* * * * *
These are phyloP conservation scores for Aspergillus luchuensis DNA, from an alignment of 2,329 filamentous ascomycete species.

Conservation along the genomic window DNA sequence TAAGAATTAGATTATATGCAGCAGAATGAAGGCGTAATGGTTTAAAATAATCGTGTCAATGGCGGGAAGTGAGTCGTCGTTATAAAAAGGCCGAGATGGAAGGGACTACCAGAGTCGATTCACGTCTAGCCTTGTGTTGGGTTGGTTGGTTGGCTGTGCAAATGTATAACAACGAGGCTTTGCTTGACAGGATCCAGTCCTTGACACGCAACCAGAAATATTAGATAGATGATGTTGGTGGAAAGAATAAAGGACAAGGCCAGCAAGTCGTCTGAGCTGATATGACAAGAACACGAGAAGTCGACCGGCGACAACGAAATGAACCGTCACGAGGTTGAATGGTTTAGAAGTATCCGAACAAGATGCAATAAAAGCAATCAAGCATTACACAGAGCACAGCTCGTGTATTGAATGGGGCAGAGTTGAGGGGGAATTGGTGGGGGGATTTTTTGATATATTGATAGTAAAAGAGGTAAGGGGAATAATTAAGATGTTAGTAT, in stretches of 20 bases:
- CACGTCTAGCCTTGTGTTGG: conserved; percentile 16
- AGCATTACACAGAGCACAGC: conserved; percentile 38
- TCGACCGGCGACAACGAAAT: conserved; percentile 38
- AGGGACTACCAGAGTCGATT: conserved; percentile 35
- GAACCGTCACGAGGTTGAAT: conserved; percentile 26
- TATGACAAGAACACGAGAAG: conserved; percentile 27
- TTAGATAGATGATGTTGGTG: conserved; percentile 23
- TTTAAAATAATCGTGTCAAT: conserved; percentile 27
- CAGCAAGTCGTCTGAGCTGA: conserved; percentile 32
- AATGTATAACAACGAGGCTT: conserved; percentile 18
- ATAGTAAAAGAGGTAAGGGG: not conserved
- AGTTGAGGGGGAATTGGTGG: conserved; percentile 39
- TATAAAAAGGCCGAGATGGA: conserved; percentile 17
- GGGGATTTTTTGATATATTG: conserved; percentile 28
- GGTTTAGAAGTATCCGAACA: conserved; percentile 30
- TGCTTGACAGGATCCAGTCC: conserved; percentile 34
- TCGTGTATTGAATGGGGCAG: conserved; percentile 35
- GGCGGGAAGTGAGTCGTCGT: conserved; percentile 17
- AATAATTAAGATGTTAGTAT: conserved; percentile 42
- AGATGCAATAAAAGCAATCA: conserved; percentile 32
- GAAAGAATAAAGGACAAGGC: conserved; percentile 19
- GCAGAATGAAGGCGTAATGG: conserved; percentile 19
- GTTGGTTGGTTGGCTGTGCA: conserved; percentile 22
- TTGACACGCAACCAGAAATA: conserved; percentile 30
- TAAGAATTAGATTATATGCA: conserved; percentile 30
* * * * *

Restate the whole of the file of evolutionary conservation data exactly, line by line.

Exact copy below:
These are phyloP conservation scores for Aspergillus luchuensis DNA, from an alignment of 2,329 filamentous ascomycete species.

Conservation along the genomic window DNA sequence TAAGAATTAGATTATATGCAGCAGAATGAAGGCGTAATGGTTTAAAATAATCGTGTCAATGGCGGGAAGTGAGTCGTCGTTATAAAAAGGCCGAGATGGAAGGGACTACCAGAGTCGATTCACGTCTAGCCTTGTGTTGGGTTGGTTGGTTGGCTGTGCAAATGTATAACAACGAGGCTTTGCTTGACAGGATCCAGTCCTTGACACGCAACCAGAAATATTAGATAGATGATGTTGGTGGAAAGAATAAAGGACAAGGCCAGCAAGTCGTCTGAGCTGATATGACAAGAACACGAGAAGTCGACCGGCGACAACGAAATGAACCGTCACGAGGTTGAATGGTTTAGAAGTATCCGAACAAGATGCAATAAAAGCAATCAAGCATTACACAGAGCACAGCTCGTGTATTGAATGGGGCAGAGTTGAGGGGGAATTGGTGGGGGGATTTTTTGATATATTGATAGTAAAAGAGGTAAGGGGAATAATTAAGATGTTAGTAT, in stretches of 20 bases:
- CACGTCTAGCCTTGTGTTGG: conserved; percentile 16
- AGCATTACACAGAGCACAGC: conserved; percentile 38
- TCGACCGGCGACAACGAAAT: conserved; percentile 38
- AGGGACTACCAGAGTCGATT: conserved; percentile 35
- GAACCGTCACGAGGTTGAAT: conserved; percentile 26
- TATGACAAGAACACGAGAAG: conserved; percentile 27
- TTAGATAGATGATGTTGGTG: conserved; percentile 23
- TTTAAAATAATCGTGTCAAT: conserved; percentile 27
- CAGCAAGTCGTCTGAGCTGA: conserved; percentile 32
- AATGTATAACAACGAGGCTT: conserved; percentile 18
- ATAGTAAAAGAGGTAAGGGG: not conserved
- AGTTGAGGGGGAATTGGTGG: conserved; percentile 39
- TATAAAAAGGCCGAGATGGA: conserved; percentile 17
- GGGGATTTTTTGATATATTG: conserved; percentile 28
- GGTTTAGAAGTATCCGAACA: conserved; percentile 30
- TGCTTGACAGGATCCAGTCC: conserved; percentile 34
- TCGTGTATTGAATGGGGCAG: conserved; percentile 35
- GGCGGGAAGTGAGTCGTCGT: conserved; percentile 17
- AATAATTAAGATGTTAGTAT: conserved; percentile 42
- AGATGCAATAAAAGCAATCA: conserved; percentile 32
- GAAAGAATAAAGGACAAGGC: conserved; percentile 19
- GCAGAATGAAGGCGTAATGG: conserved; percentile 19
- GTTGGTTGGTTGGCTGTGCA: conserved; percentile 22
- TTGACACGCAACCAGAAATA: conserved; percentile 30
- TAAGAATTAGATTATATGCA: conserved; percentile 30